Abbott, AbbVie win dismissal of claims over Humira, AndroGel
By Jonathan Stempel
Sept 25 (Reuters) - A federal judge in Chicago dismissed racketeering claims in a lawsuit accusing Abbott Laboratories and AbbVie Inc of causing health plans to pay unnecessarily for the latter's blockbuster Humira arthritis drug and AndroGel testosterone drug instead of cheaper generics.
In a decision on Thursday, U.S. District Judge Robert Dow said the New England Carpenters Health and Welfare Fund failed to show that the defendants "joined together" illegally with pharmacies and intermediaries to maximize sales, by offering savings cards or coupons to help patients reduce co-payments.
The plaintiff also accused the companies of insurance fraud, saying they instructed pharmacies to conceal the "subsidies" by processing them as secondary insurance rather than as discounts.
"While the amended complaint includes some allegations of cooperation between pharmacies and the co-pay subsidy administrators, it falls short of indicating that pharmacies processed savings cards in a fraudulent manner in order to further the distinct goals of an enterprise, separate and apart from the pharmacies' business," Dow wrote.
In dismissing claims seeking unspecified triple damages under the federal racketeering law known as RICO, Dow said he may also lack jurisdiction over the remaining state law claims in the lawsuit, alleging interference with contracts. He scheduled an Oct. 7 hearing on that issue.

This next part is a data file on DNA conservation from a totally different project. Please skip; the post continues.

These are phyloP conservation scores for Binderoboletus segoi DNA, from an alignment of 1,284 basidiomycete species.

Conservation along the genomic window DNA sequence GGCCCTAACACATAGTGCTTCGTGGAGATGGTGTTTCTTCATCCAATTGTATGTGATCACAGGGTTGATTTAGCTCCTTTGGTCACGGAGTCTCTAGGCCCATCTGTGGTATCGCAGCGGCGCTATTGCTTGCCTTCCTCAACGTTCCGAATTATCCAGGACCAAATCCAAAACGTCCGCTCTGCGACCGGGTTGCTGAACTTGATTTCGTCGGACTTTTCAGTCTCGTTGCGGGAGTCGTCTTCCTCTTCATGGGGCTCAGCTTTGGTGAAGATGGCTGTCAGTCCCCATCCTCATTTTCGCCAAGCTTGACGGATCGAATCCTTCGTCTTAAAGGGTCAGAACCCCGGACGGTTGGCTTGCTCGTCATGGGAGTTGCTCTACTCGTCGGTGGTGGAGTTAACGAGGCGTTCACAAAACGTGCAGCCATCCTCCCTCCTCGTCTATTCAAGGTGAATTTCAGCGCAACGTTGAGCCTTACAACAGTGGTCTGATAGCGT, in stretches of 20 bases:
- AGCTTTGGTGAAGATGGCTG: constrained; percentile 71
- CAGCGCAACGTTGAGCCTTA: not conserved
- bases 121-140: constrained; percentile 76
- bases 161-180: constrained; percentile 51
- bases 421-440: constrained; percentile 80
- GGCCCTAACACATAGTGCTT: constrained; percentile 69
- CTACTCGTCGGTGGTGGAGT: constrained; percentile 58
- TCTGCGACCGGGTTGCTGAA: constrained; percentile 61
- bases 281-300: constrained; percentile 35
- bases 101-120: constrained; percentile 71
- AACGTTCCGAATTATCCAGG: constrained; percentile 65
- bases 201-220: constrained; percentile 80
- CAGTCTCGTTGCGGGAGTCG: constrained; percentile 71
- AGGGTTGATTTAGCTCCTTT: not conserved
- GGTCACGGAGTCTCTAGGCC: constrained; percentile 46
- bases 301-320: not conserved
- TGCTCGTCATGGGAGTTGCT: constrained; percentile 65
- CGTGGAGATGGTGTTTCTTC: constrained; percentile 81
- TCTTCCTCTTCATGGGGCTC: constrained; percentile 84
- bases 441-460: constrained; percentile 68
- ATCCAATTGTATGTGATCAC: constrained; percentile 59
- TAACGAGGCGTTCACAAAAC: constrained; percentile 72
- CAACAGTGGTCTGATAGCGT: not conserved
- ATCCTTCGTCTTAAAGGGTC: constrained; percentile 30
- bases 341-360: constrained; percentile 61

Humira treats rheumatoid arthritis and plaque psoriasis, while AndroGel is a treatment for men with low testosterone.
AbbVie reported Humira sales of $5.93 billion and AndroGel sales of $472 million for the first six months of 2014. Abbott is based in Abbott Park, Illinois, and split off North Chicago-based AbbVie at the beginning of 2013.
Lawyers for the Massachusetts-based plaintiff did not immediately respond to requests for comment. Abbott and AbbVie did not immediately respond to similar requests.
According to the complaint, the hiding of co-pay subsidies could boost health benefit plans' prescription drug costs by $32 billion industrywide over 10 years.
The case is New England Carpenters Health and Welfare Fund et al v. Abbott Laboratories et al, U.S. District Court, Northern District of Illinois, No. 12-01662.
(Reporting by Jonathan Stempel in New York; Editing by Cynthia Osterman)